In 2011, former Rep. Anthony Weiner resigned in disgrace from Congress after it was revealed he sexted revealing photos of himself with several women. Then again during his attempt to reenter politics during the 2013 New York City mayoral race, more such photos came out that quashed his campaign, and just recently he was again found to have been sexting, which caused his wife to announce she was separating from him.
There is, as usual, the rush by the media and some therapists to label Weiner a “sex addict,” but there are several major problems with this.
The first and most important is this: the mental health field does not formally recognize the diagnosis “sex addiction.”
Well, you say, it probably should, and will in time. Perhaps, but it certainly is not there now, and there are good reasons for this, which I’ll address here. But this brings us to another, more important problem with this label. It is what my colleagues Doug Braun-Harvey and Michael Vigorito, authors of, Out of Control Sexual Behavior: Rethinking Sex Addiction, rightly call “premature evaluation.” They say that it would be like a man going to a doctor and saying, “I think I have cancer,” and the doctor saying, “Well, ok then, we’ll just begin some radiation treatments … problem diagnosed and cure on the way.”
But there’s a human being here. We need to slow down this rush to judgment and this pathologizing and, instead, understand him.
If someone like Weiner was discovered sexting and labeled a sex addict, his sexual behavior would be pronounced as pathology and overly focused on. He would immediately go into a 12-Step program, where he would be expected to admit he was a sex addict, and likely enter an expensive 30-day residential treatment program to explore his pathological behavior. He would not receive information on healthy sexuality that includes non-normative sexual expressions because most therapists–even sex addiction therapists in the united states are not required to be trained in sexual health. Of course, he probably will be willing to do whatever he is told to make it all go away.
However, this is potentially harmful to Weiner and others who are subjected to this sort of label-him, get-him-into-generalized-treatment, and go-on-about-our-business model. Why? Because it lacks an understanding of sexuality. The truth is, probably millions of people are sexting as we speak, but will never face the kind of scrutiny as Weiner. Are they all unhealthy or sex addicts?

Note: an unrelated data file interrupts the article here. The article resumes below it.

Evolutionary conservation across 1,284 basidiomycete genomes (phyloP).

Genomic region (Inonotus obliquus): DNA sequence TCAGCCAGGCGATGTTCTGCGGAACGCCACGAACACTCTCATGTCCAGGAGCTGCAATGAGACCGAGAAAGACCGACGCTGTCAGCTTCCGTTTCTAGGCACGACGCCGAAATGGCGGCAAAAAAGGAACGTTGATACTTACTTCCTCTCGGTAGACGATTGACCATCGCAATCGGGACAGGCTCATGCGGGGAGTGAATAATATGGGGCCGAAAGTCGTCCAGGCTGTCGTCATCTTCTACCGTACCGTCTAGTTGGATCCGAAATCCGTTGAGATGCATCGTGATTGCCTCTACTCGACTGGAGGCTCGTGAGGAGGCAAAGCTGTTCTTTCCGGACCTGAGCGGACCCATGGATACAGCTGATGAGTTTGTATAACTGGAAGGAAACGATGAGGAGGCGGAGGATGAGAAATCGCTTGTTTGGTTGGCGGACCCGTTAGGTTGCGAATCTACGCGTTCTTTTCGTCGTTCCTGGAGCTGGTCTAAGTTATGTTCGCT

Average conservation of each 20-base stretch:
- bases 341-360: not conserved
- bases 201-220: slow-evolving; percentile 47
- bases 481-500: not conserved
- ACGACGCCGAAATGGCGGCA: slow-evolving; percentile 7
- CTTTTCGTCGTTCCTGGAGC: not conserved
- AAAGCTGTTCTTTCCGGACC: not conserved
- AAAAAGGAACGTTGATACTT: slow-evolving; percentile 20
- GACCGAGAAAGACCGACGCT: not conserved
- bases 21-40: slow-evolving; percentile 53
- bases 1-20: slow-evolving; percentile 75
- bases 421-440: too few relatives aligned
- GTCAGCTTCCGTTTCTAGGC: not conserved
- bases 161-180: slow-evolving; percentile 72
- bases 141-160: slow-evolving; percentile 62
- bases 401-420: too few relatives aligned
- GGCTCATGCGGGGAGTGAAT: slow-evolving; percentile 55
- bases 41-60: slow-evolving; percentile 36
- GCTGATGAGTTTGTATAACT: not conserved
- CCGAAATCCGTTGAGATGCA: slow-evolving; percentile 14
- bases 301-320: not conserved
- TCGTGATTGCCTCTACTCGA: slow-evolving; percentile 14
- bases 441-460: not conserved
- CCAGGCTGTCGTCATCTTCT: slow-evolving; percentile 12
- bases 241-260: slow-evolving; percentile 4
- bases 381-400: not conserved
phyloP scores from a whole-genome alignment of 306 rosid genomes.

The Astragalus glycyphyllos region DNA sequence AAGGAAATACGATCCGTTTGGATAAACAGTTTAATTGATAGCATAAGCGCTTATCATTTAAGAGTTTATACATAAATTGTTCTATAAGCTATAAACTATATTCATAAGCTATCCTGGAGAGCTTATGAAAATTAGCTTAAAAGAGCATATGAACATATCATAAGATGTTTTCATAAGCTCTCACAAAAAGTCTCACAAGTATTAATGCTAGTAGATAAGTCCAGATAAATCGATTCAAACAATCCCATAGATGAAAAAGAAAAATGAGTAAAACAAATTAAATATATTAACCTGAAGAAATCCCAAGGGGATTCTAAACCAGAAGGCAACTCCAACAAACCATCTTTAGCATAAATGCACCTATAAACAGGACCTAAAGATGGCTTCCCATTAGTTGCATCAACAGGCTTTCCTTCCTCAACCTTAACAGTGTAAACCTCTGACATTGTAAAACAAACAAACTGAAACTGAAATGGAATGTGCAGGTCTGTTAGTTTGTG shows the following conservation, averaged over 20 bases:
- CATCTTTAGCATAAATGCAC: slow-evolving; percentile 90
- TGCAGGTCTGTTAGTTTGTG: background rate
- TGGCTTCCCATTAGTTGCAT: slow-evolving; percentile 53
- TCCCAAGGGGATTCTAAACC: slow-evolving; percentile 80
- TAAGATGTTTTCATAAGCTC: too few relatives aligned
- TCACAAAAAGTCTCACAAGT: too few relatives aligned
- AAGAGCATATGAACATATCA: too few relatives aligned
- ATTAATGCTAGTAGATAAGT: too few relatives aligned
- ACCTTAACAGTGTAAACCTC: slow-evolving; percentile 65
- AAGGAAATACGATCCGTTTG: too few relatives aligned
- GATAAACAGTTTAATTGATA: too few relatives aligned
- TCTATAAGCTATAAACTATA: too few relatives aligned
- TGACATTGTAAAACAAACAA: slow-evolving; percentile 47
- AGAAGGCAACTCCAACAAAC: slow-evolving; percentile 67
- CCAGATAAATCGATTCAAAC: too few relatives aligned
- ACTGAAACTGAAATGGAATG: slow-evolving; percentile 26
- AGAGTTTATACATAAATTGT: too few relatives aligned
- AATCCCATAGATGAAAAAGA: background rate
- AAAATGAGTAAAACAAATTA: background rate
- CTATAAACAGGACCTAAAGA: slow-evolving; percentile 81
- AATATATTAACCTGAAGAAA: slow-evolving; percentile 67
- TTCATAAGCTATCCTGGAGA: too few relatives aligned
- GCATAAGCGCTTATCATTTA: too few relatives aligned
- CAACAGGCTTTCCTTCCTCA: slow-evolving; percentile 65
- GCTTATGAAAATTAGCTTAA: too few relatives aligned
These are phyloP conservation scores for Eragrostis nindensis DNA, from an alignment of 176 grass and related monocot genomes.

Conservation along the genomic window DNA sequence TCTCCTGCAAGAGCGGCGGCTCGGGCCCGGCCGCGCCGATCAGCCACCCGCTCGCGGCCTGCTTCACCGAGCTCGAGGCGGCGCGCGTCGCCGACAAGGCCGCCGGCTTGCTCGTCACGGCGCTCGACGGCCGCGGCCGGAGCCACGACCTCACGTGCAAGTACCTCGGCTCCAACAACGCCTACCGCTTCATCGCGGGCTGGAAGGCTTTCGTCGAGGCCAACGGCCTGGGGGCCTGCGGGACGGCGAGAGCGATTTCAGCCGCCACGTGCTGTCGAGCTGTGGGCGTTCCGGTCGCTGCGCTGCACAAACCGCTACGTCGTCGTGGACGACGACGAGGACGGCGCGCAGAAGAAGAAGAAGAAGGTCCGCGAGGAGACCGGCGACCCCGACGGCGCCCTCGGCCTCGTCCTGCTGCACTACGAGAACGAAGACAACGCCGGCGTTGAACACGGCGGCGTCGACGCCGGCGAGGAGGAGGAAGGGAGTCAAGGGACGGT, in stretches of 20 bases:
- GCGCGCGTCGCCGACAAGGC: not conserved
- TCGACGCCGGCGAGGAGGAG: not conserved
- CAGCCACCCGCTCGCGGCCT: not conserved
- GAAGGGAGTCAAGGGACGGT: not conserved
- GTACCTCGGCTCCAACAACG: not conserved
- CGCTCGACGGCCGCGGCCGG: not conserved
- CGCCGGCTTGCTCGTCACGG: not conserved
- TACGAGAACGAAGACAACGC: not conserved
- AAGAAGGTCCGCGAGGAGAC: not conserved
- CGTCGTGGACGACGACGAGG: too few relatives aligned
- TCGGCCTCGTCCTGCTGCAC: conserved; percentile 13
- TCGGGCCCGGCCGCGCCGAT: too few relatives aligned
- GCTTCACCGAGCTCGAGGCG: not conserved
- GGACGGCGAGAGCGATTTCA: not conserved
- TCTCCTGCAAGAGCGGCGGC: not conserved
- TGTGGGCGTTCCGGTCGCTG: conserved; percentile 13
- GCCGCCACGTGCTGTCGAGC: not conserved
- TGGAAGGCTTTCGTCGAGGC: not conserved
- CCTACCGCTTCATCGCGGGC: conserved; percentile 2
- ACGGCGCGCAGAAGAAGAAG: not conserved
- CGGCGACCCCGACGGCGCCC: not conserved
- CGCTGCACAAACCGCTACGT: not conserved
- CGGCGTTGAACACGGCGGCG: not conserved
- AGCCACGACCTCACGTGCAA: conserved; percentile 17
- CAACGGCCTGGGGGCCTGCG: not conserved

The sexual addiction label is a simplistic answer, but human sexuality is anything but simplistic, and most of us have never had to really look at or try to understand our own sexual impulses. The sex addiction 12-Step approach, in which the person admits he is a sex addict, will always be one, and is told he must kill his undesirable behaviors and his sexual impulses, is moralistic and judgmental, automatically putting the person at war with his own sexuality and trying to fit into someone else’s version of what healthy sexuality is or should be.
However, sexuality is individualized, a multilayered phenomenon. What is really required is taking the time to look at it from a perspective of what the person is trying to express sexually, but hasn’t figured out a healthy way to express. This changes everything.
We don’t really know why Weiner or others in a high-risk (in the public eye) situation, would continue to be subject to such impulses.
Instead of slut-shaming these men as we do some women we should be trying to understand them from a holistic point of view, as a therapist should and must. The therapist must discover if he:
- has unresolved sex abuse in his past
- is an exhibitionist and has shame around liking to expose himself, and has not been able to talk to his spouse or therapist about it
- has some cognitive belief about not deserving success, and is unconsciously trying to prove it
- is really not monogamous by nature, thinks he should be, and can’t face this about himself
- is ashamed of his interest, which clouds his judgment
- has a mood disorder such as untreated depression or anxiety that causes him to be impulsive and have out-of-control sexual behaviors
- he may have trouble regulating his affect and emotions finding himself self-soothing with sexual behaviors
- harbors a destructive belief system (It has been shown that whatever we believe about ourselves, we become)
The point here is, there is nothing inherently wrong with sexting, but there is something very wrong within the context in which Weiner allegedly did it. Calling it an addiction does not get to the root of the problem.
The truth is that we have all had sexual transgressions and have done things we are not proud of—often more than once! But that doesn’t automatically make someone a “sex addict” and in need of intensive treatment. It doesn’t mean that Weiner is off the hook. He should examine his sexuality and his decisions and make better ones.
As a therapist what try to do is to help my clients manage their sexual behaviors rather than having their sexual behaviors manage them. The goal is not to pathologize or eradicate their sexual behaviors, rather it is to recognize it is coming from a part of them and try to understand it.
And on a deeper level, labeling a public figure like Weiner—or anyone else, for that matter—with the simplistic label of “sex addict” reinforces all of our eagerness to turn away from examining the mysteries of our own sexuality.
This post was originally published on Psychology Today and is republished here with the author’s permission.
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